The goal of Apple’s Health Records initiative is to enable iOS users to see their medical history right on their device. Hospitals need to share their data for this to work, and Apple is getting a strong response.
When Apple introduced this addition to the Health app in January, there were just a dozen hospitals and clinics participating. That number has grown dramatically in the intervening months.
Apple began a push into health tracking after the passing of Steve Jobs, co-founder and former CEO. He was diagnosed with pancreatic cancer in 2003 and passed away in 2011.
Apple added the Health app to iOS 8 in 2014. Jobs’ experiences inspired 2015’s Apple Watch and its health tracking abilities.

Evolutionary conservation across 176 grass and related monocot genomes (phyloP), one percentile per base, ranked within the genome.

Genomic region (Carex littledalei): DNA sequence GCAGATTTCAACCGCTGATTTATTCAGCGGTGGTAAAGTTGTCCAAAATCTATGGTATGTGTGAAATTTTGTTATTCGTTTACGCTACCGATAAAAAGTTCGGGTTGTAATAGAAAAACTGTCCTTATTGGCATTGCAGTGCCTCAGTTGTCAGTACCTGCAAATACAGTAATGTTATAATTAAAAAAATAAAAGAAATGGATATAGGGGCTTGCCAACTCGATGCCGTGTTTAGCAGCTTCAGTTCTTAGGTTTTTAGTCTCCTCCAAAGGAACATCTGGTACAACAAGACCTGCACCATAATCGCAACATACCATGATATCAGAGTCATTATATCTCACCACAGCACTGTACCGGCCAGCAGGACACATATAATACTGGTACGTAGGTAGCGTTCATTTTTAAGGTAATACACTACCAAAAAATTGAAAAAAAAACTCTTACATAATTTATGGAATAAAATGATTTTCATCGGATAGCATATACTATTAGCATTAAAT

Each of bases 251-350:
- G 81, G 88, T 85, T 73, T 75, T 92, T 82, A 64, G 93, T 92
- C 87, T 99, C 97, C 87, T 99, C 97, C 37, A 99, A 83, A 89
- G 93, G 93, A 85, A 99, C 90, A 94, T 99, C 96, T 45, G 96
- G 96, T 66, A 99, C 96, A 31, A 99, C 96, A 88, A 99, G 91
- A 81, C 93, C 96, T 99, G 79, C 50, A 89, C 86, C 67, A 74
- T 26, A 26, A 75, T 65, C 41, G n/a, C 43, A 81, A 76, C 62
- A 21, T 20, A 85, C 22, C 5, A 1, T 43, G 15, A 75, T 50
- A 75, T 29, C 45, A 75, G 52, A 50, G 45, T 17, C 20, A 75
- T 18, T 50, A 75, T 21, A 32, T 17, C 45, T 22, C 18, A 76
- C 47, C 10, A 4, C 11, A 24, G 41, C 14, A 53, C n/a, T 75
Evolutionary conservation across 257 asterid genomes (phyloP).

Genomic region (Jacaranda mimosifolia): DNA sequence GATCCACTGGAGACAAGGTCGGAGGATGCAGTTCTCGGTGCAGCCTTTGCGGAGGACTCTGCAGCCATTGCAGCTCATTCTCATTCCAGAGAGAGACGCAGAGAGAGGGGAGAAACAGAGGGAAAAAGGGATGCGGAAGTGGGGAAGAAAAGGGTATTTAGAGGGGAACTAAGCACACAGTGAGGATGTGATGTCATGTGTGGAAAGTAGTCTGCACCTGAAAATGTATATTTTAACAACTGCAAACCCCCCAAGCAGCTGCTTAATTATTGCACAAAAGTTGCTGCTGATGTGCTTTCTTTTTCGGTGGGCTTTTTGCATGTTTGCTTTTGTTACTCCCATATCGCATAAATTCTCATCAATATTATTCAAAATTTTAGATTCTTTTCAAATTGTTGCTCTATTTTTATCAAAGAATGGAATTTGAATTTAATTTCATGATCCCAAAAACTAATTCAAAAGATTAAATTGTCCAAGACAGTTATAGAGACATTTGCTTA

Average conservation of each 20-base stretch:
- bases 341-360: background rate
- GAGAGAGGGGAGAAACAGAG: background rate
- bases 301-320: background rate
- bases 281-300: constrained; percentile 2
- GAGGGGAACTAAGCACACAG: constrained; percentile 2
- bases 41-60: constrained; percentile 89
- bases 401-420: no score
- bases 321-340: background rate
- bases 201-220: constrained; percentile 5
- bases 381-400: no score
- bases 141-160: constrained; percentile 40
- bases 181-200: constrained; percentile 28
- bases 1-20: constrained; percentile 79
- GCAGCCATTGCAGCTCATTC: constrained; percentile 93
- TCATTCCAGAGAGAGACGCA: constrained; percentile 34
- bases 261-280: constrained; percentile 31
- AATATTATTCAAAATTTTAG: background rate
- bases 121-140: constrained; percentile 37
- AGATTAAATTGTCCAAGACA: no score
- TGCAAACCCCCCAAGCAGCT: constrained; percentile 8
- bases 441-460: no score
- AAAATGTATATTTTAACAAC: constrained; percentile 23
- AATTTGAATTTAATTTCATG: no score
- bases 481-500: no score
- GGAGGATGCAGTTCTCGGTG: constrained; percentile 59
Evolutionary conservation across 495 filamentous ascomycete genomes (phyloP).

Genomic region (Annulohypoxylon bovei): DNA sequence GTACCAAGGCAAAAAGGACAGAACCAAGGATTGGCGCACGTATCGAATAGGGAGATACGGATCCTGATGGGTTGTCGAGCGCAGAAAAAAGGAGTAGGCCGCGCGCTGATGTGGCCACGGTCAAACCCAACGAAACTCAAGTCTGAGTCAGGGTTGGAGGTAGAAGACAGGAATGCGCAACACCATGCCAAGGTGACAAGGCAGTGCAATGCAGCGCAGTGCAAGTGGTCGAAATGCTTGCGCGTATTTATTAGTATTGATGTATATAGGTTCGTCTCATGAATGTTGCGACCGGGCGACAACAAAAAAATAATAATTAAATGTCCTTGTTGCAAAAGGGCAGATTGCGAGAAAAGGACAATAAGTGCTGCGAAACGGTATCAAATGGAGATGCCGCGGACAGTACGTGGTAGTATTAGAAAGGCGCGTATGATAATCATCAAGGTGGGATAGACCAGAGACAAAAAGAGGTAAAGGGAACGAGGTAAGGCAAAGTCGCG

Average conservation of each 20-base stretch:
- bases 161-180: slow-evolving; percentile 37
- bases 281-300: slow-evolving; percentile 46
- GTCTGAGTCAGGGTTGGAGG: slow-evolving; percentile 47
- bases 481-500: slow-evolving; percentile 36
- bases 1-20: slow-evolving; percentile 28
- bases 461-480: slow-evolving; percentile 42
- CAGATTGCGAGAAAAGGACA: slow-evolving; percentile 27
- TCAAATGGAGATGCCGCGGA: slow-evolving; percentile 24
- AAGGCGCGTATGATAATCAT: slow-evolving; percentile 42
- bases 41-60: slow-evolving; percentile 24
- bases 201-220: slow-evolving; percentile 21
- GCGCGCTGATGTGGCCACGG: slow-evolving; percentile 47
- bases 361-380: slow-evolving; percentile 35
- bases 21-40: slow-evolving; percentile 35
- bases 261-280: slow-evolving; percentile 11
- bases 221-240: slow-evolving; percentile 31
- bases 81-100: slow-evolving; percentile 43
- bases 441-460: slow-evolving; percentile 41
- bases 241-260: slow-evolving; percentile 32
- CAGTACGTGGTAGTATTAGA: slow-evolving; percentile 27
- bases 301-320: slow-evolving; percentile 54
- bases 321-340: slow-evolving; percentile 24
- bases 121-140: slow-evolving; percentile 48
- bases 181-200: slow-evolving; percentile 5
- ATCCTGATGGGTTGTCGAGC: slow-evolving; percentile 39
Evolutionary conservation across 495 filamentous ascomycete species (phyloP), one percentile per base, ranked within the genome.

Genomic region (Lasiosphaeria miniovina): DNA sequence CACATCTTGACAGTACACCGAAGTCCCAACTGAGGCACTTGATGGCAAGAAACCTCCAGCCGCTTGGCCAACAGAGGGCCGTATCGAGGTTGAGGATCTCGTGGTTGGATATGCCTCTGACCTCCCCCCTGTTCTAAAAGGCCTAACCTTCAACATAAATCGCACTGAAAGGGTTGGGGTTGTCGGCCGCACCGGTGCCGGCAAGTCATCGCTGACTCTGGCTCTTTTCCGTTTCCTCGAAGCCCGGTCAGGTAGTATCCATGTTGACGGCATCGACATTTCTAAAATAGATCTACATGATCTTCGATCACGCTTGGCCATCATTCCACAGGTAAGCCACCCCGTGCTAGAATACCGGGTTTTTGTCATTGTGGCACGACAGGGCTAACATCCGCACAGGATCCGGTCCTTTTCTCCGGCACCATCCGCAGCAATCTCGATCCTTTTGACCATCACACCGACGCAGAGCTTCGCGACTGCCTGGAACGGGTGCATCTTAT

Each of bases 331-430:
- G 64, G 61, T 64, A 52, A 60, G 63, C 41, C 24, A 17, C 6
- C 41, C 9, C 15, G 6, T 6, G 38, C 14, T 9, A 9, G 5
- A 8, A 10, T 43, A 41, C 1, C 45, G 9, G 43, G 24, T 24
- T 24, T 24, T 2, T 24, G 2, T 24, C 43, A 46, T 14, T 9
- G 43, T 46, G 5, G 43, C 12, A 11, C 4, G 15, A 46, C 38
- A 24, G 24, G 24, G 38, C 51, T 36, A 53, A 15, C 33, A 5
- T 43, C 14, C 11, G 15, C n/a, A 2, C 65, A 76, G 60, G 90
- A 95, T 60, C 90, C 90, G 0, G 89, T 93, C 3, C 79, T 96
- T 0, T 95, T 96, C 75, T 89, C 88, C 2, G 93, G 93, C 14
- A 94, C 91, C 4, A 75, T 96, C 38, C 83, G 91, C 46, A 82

iPhone Health Records catching on
There were 78 entries on Apple’s list of “Institutions that support health records on iPhone” as of August 2. Participants include Adventist Health System, University of Chicago Medicine, and Johns Hopkins Medicine, just to name a few. They include state-wide medical systems, hospitals, and individual doctors.
Data available includes immunizations, lab results, allergies, medications, and vitals shown directly in the iOS Health app. Previously, patients were required to collect their medical data from the websites of multiple sources.
Apple’s app uses FHIR (Fast Healthcare Interoperability Resources), a standard for transferring electronic medical records. The information is transferred directly from the hospital or doctor to the iPhone, and doesn’t go through Apple servers.
“We’ve worked closely with the health community to create an experience everyone has wanted for years — to view medical records easily and securely right on your iPhone,” said Jeff Williams, Apple’s COO, when this feature first debuted in iOS 11.3. It is still in beta now.